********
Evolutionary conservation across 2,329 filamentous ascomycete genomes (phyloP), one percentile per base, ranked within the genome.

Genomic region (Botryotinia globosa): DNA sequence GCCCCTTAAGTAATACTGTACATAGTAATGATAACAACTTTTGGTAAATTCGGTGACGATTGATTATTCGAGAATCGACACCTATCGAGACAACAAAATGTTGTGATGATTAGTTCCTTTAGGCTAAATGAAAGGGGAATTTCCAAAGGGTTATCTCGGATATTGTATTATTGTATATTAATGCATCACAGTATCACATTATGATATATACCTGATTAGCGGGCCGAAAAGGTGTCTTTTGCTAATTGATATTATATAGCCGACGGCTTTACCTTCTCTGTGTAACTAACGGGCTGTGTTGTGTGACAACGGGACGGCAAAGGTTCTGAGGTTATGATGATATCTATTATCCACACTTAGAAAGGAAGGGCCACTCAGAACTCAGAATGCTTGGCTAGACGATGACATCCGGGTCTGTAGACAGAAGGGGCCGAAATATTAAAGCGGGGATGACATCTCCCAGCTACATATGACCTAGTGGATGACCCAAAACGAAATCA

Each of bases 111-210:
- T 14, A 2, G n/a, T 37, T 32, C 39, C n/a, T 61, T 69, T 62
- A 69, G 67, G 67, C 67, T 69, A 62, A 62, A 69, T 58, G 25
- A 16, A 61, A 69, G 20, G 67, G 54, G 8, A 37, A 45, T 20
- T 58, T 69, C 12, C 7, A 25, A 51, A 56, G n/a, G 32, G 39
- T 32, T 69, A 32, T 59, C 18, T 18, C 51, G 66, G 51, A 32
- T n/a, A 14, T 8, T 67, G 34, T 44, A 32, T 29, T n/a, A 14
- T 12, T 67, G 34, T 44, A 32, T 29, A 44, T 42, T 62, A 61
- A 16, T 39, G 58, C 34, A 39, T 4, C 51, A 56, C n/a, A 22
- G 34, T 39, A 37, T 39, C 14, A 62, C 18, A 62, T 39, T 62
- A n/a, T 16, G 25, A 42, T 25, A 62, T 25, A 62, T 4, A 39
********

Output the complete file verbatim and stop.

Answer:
Evolutionary conservation across 2,329 filamentous ascomycete genomes (phyloP), one percentile per base, ranked within the genome.

Genomic region (Botryotinia globosa): DNA sequence GCCCCTTAAGTAATACTGTACATAGTAATGATAACAACTTTTGGTAAATTCGGTGACGATTGATTATTCGAGAATCGACACCTATCGAGACAACAAAATGTTGTGATGATTAGTTCCTTTAGGCTAAATGAAAGGGGAATTTCCAAAGGGTTATCTCGGATATTGTATTATTGTATATTAATGCATCACAGTATCACATTATGATATATACCTGATTAGCGGGCCGAAAAGGTGTCTTTTGCTAATTGATATTATATAGCCGACGGCTTTACCTTCTCTGTGTAACTAACGGGCTGTGTTGTGTGACAACGGGACGGCAAAGGTTCTGAGGTTATGATGATATCTATTATCCACACTTAGAAAGGAAGGGCCACTCAGAACTCAGAATGCTTGGCTAGACGATGACATCCGGGTCTGTAGACAGAAGGGGCCGAAATATTAAAGCGGGGATGACATCTCCCAGCTACATATGACCTAGTGGATGACCCAAAACGAAATCA

Each of bases 111-210:
- T 14, A 2, G n/a, T 37, T 32, C 39, C n/a, T 61, T 69, T 62
- A 69, G 67, G 67, C 67, T 69, A 62, A 62, A 69, T 58, G 25
- A 16, A 61, A 69, G 20, G 67, G 54, G 8, A 37, A 45, T 20
- T 58, T 69, C 12, C 7, A 25, A 51, A 56, G n/a, G 32, G 39
- T 32, T 69, A 32, T 59, C 18, T 18, C 51, G 66, G 51, A 32
- T n/a, A 14, T 8, T 67, G 34, T 44, A 32, T 29, T n/a, A 14
- T 12, T 67, G 34, T 44, A 32, T 29, A 44, T 42, T 62, A 61
- A 16, T 39, G 58, C 34, A 39, T 4, C 51, A 56, C n/a, A 22
- G 34, T 39, A 37, T 39, C 14, A 62, C 18, A 62, T 39, T 62
- A n/a, T 16, G 25, A 42, T 25, A 62, T 25, A 62, T 4, A 39